HOW TO SAY TARO CAKE IN CHINESE
Taro Cake is 芋頭糕 in traditional Chinese characters and 芋头糕 in simplified characters. The Cantonese pronunciation is woo tau go and the Mandarin pronunciation is yu tou gao.
LEARNING MAMA LIN’S RECIPE
For many major Chinese holidays, like the Mid-Autumn Festival, Mama Lin often prepares a taro cake. It was always a treat to eat. The cake consists of a steamed rice flour base with cubed taro suspended in the center and a layer of dried seafood and Chinese cured meats blanketing the top of the cake.
My mom started cooking this cake decades ago, when my family still lived in Toisan (or Taishan), China. In Toisanese, this cake is called 芋頭糍, pronounced vu hai tay. Back in the village in Toisan, my mom didn’t have any kitchen scales or measuring cups at her disposal. Instead, she measured ingredients for the taro cake based on how things looked and felt, and that is how she continues to prepare the cake to this day.
When I asked my mom for her taro cake recipe, she gave me a bare bones verbal explanation of the cooking method, which I knew I’d forget. After convincing my mother that she needed to write down a more detailed recipe, she grudgingly pulled out her kitchen scale and measuring cups and developed a more streamlined recipe that I can share to a wider audience. I’ve cooked this recipe quite a few times and have a lot of tips, which I outline below.
HOW TO MAKE STEAMED TARO CAKE
Batter: To make the batter, you’ll need rice flour and wheat starch. My mom explains that wheat starch makes the cake softer. If wheat starch is difficult to find, you can replace it with tapioca starch or cornstarch.
Typically, my mom uses rice flour produced in Thailand, which comes in bags with red labels. This is not the same as glutinous rice flour, which comes in bags with green labels. If you don’t have easy access to an Asian grocer, you can use rice flour produced in the US from brands like Bob’s Red Mill. These rice flours usually aren’t ground as finely as Thai rice flour, so the texture of the cake won’t be as smooth.
One final note about the batter: my mom doesn’t add salt to the batter, but I added some in the recipe below so that the cake is more flavorful.
Taro: You’ll need a large taro that’s white with purple veins on the inside. This variety of taro is starchy and has the earthy flavor that is best suited for this recipe. Don’t use the small fuzzy taro, as they have a slimy texture and they’re not as flavorful. If you need tips on how to pick taro, watch this taro picking video that I filmed with my mom.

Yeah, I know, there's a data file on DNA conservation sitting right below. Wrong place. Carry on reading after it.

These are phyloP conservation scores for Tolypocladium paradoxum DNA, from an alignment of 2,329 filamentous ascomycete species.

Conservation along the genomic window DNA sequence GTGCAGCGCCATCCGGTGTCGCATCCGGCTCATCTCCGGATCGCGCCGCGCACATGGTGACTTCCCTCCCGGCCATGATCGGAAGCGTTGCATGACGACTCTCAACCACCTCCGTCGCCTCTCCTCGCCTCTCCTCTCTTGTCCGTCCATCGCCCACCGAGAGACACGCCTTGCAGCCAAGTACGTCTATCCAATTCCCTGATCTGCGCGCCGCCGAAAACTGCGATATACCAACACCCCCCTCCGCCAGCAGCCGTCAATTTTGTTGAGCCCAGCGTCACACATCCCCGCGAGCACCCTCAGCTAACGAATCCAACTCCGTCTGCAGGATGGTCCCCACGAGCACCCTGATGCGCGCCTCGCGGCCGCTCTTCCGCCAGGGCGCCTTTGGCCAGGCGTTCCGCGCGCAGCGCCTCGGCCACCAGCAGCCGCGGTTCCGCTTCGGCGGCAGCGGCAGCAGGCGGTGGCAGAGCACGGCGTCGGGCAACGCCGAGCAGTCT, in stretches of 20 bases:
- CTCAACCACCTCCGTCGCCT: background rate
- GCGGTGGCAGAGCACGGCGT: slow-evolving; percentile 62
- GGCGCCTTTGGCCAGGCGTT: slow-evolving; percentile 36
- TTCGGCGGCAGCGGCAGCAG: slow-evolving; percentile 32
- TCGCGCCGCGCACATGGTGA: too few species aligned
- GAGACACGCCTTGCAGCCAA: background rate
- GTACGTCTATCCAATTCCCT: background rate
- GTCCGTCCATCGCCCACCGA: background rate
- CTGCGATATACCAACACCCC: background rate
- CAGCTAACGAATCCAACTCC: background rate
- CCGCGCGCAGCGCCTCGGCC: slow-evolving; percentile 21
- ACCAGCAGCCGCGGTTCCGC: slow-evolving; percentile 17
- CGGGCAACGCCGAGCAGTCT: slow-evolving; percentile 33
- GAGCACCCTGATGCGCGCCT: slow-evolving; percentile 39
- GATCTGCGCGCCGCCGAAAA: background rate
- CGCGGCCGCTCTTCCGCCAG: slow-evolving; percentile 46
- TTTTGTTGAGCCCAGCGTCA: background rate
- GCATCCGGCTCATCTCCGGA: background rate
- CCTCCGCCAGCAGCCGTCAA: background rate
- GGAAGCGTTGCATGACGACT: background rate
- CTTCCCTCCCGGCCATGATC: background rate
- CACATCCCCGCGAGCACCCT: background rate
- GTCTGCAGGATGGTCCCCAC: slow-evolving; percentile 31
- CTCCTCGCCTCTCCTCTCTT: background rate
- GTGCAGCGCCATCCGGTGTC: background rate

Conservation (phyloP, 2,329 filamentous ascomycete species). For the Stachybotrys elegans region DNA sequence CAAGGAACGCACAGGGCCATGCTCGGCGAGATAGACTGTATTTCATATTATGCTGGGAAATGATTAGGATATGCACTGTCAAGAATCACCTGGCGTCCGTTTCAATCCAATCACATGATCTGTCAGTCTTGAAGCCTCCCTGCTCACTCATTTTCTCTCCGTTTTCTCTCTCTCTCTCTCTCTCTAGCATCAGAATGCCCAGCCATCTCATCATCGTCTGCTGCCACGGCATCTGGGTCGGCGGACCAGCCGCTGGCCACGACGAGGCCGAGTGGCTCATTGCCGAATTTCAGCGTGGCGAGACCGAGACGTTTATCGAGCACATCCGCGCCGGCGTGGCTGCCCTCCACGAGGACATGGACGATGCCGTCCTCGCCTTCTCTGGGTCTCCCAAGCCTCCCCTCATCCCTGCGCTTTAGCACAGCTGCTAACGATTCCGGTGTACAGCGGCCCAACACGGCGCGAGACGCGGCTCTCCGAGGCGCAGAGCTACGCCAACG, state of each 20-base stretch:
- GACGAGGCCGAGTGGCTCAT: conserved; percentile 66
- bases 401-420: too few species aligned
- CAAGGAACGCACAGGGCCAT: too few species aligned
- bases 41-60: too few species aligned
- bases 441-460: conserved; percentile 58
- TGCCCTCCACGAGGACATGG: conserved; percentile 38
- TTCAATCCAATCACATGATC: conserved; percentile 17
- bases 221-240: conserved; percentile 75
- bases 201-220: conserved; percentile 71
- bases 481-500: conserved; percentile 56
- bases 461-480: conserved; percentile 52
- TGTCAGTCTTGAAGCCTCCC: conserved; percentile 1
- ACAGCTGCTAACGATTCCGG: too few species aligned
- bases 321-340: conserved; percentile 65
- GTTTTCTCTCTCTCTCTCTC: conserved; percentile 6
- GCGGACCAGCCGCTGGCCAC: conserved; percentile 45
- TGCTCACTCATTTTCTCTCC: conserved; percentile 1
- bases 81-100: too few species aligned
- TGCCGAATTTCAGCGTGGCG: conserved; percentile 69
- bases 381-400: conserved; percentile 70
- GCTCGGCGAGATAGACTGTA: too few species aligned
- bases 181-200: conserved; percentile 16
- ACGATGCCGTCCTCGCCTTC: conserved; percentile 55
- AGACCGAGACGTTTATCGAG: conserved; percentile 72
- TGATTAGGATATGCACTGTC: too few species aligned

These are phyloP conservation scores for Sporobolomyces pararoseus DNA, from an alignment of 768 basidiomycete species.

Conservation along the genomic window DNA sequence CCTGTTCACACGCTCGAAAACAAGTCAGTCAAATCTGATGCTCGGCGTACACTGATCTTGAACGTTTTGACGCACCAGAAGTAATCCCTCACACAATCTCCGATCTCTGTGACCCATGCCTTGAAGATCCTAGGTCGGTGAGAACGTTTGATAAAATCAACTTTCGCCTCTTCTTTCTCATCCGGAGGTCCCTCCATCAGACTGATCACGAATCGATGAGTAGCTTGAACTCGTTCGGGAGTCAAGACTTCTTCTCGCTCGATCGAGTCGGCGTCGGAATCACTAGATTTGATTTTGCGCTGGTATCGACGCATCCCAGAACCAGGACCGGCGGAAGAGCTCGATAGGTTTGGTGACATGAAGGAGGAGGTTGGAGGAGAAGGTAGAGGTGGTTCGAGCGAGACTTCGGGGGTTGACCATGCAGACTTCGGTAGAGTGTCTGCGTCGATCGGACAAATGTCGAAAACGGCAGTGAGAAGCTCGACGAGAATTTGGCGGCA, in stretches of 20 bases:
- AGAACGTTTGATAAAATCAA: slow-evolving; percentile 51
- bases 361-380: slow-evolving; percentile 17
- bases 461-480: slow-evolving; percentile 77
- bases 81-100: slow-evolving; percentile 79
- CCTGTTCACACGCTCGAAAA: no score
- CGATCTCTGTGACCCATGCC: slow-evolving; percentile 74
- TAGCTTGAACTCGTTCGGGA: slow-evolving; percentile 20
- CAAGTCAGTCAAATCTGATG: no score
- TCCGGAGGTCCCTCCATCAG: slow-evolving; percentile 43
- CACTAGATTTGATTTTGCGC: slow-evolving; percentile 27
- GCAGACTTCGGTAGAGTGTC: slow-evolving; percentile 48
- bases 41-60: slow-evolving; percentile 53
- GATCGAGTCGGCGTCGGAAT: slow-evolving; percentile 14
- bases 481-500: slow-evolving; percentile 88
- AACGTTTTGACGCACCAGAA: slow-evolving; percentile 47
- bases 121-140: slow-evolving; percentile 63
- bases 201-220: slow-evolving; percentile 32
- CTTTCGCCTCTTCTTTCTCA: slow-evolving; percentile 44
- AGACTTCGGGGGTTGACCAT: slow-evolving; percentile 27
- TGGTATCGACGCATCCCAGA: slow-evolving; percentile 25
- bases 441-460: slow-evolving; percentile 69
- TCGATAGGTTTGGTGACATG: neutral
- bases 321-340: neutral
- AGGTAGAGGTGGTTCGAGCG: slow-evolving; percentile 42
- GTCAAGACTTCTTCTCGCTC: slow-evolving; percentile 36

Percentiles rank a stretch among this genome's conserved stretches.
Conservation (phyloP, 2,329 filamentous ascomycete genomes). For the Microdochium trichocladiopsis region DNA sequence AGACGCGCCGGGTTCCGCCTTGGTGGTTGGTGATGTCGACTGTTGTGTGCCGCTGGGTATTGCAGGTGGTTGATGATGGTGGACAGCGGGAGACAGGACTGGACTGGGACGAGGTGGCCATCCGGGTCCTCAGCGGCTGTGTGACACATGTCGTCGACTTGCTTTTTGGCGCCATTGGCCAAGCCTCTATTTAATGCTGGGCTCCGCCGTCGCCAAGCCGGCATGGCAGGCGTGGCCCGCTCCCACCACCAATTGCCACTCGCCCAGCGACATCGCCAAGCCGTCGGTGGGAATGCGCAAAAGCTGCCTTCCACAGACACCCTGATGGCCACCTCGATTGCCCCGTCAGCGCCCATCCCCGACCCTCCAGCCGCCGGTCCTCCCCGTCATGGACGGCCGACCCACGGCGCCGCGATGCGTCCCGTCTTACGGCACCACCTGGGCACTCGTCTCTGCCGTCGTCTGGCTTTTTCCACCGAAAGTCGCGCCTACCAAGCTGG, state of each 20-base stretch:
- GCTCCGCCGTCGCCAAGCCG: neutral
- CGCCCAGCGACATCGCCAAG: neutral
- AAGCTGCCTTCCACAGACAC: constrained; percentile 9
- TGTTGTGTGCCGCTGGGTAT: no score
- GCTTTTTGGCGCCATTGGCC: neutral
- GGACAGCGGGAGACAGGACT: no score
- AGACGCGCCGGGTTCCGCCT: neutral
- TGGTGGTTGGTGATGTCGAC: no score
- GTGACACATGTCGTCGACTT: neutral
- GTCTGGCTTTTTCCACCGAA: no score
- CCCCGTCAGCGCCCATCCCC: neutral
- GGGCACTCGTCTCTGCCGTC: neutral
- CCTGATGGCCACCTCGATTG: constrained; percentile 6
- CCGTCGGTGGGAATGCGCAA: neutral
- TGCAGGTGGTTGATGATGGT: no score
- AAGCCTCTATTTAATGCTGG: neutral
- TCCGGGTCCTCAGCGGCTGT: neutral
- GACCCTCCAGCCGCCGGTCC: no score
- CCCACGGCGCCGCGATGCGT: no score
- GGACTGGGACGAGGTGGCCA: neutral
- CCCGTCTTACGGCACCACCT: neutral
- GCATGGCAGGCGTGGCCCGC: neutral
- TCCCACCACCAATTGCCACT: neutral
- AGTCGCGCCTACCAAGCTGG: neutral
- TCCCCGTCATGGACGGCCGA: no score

To prepare the taro, slice off the outer skin. Then, slice the taro into 1/4 to 1/2-inch cubes. If you have any leftover taro, use it to make my taro waffles!
Topping: My mom always uses her standard mixture of dried shrimp, dried scallops, Chinese sausage, and Chinese cured pork for the topping.
Dried shrimp and scallops require soaking to soften them before using. Soak the shrimp and scallops overnight. If you forget, as I often do, pour hot water over the shrimp and scallops and let that sit for an hour. Then, check to see if you can shred the scallops finely with your fingers. If the core is still pretty firm, soak the scallops in another change of hot water for 30 minutes.
For extra flavor, Mama Lin likes to add diced shallots, scallions, and preserved salted turnip. Preserved turnip has two names in Chinese: 冲菜 (chong choy in Cantonese) or 頭菜 (hai tuoy in Toisan). You can find these preserved turnips at Asian grocers, particularly ones that sell Chinese food, and they last a long time. I usually keep a small section in the fridge and freeze the rest for longer storage.
Personally, I prefer using preserved radish (daikon) instead of preserved turnip. Preserved radish is sweet, and I think the flavors compliment the other ingredients in the topping better. In case you’re curious, preserved radish is called 蘿蔔乾 (萝卜干 in simplified characters) and pronounced lo bak gon in Cantonese, luo bo gan in Mandarin.
SAUTÉ TOPPING & TARO
My mom says sautéing the topping ingredients for a few minutes helps to bring out their flavor. To do that, heat a wok or sauté pan with some oil, add diced shallots, and sauté for a minute to get the aromatics going. Then, add the dried shrimp, Chinese sausage, and Chinese cured pork, and toss together for another minute. Next, add the shredded scallops, preserved radish, scallions, salt, and white pepper and toss together. Turn off the heat and dish up the topping.
Now that the wok is seasoned with some flavor, sauté the taro for a few minutes, too. Heat up the wok, drizzle in some oil and toss in the taro cubes and stir for a minute or two. Then, season with garlic salt and five-spice powder and transfer the taro up to a plate.
To make the batter, whisk together rice flour, wheat starch, and salt. Then, pour 1 1/2 cups of water over the flours and whisk until there are no visible lumps of flour. Next, boil 3 cups of water and mix that hot water into the batter. Hot water thickens the batter so that the taro cubes can be suspended in the middle of the cake instead of sinking to the bottom of the pan. Cover the mixing bowl with a large plate, lid, or towel, and let that sit for 3 minutes to thicken. You want the batter to be the consistency of a thick chowder.